This perfectly paved the way for our second event, a 2-day Residential Funding Retreat. In this retreat, we provided training for 30 diverse female ECRs on key professional and career advancement skills training on areas important to the advancement of their careers, but also the opportunity to apply for up to £12,000 to support collaborative research projects in decarbonisation of heat.
Other key objectives included:
- Accessing training and networking opportunities
- Raising their profile in the UK energy space and accelerate their careers
- Building new collaborations
- Improving their record in attracting research funding
The participants were grouped into six interdisciplinary groups, allowing for more holistic and impactful research. Over the two day retreat individuals were able to work on their specific projects, but also to access tailored training from Imperial College London’s Dr Liz Elvidge and Dr Karen Hinxman, focused on: accessing funding, writing for a lay audience, working collaboratively, increasing research impact, and on how to improve their CV.
At the end, three out of six groups were awarded funding, and are currently looking at key issues affecting UK energy system decarbonisation supported by BEIS, OFGEM and UKERC:
- Heat as a service
- Predicting the uptake of air conditioning in UK households to 2050
- Social and political implications of delivering a low carbon heat future in the UK.
The remaining three groups are keen to keep on working on their proposals, and are aiming to still get funding from external sources.
Stream 2 is our research stream, in which we are analysing how the wording and information of Imperial College London’s academic job adverts have an impact on the levels of diversity of the college’s job applicants.
We will be doing so by:
- Establishing a statistical relationship between specific job information (e.g. salary, contract length, the gender of PI, etc) and the respective diversity levels of applicants by the means of the diversity data.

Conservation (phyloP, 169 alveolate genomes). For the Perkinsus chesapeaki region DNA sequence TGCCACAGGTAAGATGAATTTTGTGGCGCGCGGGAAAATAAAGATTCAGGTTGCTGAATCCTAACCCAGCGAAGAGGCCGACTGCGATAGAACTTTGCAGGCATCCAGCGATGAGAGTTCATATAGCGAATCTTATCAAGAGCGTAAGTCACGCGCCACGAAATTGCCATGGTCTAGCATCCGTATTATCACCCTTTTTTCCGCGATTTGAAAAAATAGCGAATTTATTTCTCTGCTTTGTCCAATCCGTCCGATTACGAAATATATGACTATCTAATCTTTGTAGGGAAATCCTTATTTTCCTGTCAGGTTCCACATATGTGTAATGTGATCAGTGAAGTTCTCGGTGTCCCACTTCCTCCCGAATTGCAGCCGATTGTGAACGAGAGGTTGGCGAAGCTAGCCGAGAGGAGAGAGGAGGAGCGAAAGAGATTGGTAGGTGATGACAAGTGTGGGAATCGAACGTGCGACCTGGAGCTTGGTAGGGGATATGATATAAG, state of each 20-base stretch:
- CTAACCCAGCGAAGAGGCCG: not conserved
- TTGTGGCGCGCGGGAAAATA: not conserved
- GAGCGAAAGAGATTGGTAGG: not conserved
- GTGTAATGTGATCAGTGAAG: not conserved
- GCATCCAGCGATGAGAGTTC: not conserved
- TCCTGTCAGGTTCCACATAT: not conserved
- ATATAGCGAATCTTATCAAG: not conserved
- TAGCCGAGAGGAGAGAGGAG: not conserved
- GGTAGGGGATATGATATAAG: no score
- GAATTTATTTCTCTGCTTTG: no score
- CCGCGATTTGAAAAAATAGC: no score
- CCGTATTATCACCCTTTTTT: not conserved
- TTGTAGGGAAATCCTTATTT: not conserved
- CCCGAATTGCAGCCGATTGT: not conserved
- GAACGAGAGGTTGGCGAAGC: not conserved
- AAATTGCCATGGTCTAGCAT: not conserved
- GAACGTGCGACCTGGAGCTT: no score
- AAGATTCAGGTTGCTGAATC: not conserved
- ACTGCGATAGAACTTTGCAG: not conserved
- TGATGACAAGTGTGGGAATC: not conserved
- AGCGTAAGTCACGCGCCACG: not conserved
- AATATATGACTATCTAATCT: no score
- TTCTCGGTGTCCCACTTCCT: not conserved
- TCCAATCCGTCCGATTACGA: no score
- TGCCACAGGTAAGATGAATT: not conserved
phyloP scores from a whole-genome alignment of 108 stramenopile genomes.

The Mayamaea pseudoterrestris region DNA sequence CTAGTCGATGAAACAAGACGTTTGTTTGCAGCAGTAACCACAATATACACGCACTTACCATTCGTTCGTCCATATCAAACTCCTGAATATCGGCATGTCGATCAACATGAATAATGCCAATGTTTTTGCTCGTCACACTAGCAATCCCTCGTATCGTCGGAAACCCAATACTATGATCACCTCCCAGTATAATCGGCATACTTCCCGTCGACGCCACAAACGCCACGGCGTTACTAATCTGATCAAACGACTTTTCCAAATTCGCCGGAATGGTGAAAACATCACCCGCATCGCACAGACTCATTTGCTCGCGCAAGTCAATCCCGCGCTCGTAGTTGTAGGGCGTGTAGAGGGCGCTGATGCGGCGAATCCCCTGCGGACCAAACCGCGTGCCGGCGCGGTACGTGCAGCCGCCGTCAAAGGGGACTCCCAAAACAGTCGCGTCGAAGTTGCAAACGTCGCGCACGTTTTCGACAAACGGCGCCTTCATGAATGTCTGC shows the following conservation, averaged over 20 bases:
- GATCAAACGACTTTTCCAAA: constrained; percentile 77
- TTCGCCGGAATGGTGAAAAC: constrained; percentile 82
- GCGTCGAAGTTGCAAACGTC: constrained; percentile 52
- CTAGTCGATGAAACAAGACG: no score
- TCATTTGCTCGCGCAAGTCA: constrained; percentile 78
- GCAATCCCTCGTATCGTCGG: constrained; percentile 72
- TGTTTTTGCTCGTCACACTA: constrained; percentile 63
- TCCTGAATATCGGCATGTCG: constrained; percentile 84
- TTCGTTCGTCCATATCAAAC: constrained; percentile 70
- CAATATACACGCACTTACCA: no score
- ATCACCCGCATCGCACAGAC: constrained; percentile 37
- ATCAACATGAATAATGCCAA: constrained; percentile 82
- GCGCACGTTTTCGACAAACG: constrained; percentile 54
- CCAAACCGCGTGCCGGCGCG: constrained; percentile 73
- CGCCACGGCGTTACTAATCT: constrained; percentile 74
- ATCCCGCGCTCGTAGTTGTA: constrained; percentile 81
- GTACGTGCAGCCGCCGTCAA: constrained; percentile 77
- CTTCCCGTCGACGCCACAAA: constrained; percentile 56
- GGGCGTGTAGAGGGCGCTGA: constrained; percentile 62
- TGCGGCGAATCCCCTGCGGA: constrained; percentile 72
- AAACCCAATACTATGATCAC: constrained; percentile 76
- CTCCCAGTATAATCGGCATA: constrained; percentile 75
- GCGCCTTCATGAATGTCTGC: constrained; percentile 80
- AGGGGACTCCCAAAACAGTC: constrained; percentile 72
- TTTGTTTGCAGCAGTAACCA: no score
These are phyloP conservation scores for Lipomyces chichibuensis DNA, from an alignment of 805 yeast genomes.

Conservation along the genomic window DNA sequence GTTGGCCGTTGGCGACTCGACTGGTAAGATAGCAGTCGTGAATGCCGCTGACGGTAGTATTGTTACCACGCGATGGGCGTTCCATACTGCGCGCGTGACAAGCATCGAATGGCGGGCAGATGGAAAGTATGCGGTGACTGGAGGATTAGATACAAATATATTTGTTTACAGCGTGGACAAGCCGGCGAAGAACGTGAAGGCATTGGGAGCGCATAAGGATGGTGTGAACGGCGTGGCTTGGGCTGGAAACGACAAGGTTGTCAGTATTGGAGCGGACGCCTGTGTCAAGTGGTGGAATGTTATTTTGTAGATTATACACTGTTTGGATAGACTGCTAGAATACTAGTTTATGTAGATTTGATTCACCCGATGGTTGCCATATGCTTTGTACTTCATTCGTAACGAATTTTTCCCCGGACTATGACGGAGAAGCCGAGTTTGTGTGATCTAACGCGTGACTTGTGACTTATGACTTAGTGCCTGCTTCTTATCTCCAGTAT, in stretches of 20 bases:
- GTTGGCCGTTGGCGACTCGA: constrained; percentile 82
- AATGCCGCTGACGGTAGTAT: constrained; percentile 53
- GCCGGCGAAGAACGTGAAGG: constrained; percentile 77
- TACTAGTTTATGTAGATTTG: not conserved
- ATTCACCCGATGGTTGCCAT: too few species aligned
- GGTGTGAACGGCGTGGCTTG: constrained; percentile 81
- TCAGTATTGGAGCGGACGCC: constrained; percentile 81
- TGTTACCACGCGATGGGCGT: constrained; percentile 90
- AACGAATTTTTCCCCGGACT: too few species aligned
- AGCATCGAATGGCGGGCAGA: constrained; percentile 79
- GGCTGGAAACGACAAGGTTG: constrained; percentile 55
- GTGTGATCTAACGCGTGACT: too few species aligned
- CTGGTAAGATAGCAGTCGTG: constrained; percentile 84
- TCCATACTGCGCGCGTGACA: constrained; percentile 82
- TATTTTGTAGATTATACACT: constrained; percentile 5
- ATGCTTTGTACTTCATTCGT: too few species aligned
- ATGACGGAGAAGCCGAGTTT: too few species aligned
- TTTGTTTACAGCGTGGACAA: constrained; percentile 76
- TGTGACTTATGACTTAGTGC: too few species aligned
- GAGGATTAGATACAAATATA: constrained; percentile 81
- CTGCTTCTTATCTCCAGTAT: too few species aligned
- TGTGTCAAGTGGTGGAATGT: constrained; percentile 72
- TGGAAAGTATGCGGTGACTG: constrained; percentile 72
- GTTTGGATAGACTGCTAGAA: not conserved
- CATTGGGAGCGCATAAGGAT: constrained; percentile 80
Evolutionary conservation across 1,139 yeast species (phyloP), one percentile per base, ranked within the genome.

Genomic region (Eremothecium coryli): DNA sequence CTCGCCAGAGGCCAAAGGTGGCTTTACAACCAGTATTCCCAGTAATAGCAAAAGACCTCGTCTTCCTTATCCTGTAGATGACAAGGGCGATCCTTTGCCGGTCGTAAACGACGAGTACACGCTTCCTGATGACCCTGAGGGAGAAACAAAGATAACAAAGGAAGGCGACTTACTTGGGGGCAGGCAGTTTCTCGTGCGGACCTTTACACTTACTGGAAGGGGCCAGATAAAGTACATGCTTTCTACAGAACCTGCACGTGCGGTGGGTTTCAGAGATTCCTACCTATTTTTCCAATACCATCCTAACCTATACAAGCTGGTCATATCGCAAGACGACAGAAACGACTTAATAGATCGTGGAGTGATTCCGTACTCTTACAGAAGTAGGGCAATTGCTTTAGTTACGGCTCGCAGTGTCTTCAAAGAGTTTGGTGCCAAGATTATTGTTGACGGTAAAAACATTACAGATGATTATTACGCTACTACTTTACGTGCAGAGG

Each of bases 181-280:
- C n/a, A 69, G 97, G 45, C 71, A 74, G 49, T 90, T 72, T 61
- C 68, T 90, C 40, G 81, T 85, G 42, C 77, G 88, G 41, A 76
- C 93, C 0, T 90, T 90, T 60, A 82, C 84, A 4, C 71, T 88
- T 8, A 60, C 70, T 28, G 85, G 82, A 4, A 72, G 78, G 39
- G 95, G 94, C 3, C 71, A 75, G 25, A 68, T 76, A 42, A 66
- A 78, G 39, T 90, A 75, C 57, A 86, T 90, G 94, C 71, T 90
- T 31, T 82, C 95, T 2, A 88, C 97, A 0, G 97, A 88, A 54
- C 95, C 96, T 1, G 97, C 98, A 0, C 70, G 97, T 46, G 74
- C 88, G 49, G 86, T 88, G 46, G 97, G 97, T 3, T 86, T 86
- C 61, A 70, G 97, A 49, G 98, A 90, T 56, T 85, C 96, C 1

- Taking the information gathered from the above statistical analysis, and establish a relation between this and the percentage of gendered words in each job advert, using a word analysis bot.
Together, both these streams are bringing practical solutions to effectively increase the visibility of underrepresented researchers. But we also want to keep on doing more.
So what is coming next for IVUGER?
Since we’re all about visibility, we will be showcasing the work carried out by the women part of the IVUGER network at a UKERC general showcase event at the end of 2019. We will also be hosting our own Showcasing Day, in which the work achieved by IVUGER and by all of the females who took part in it, will be presented to UKRI, industry, policymakers, among other stakeholders.
In terms of research, we are partnering up with the project STEMM-CHANGE, which is looking at the recruitment data from a number of UK universities with the aim of making available new tools for promoting diversity in academic recruitment, and developing a national database for sharing best practice in Equality Diversity and Inclusion.
Furthermore, we are initiating a new research project, which aims to link up diversity factors with the UK’s decarbonisation goals – in an attempt to make it very specific how exactly is diversity crucial (and not just “the right thing to do”) when it comes to achieving something as important as our climate targets.
These are all small steps in the right direction, and our absolute end-goal is for projects like IVUGER to not even be needed. But, while we are, we’ll be here doing our best to increase the visibility of these truly great researchers.
Ana Laranjeira is a Research Assistant at Imperial College London’s Centre for Environmental Policy (CEP) working on the IVUGER project, which is part of UKERC’s Whole Systems Networking Fund.
She’s an Imperial College alumna, with an MSc in Environmental Technology and Global Policy from CEP.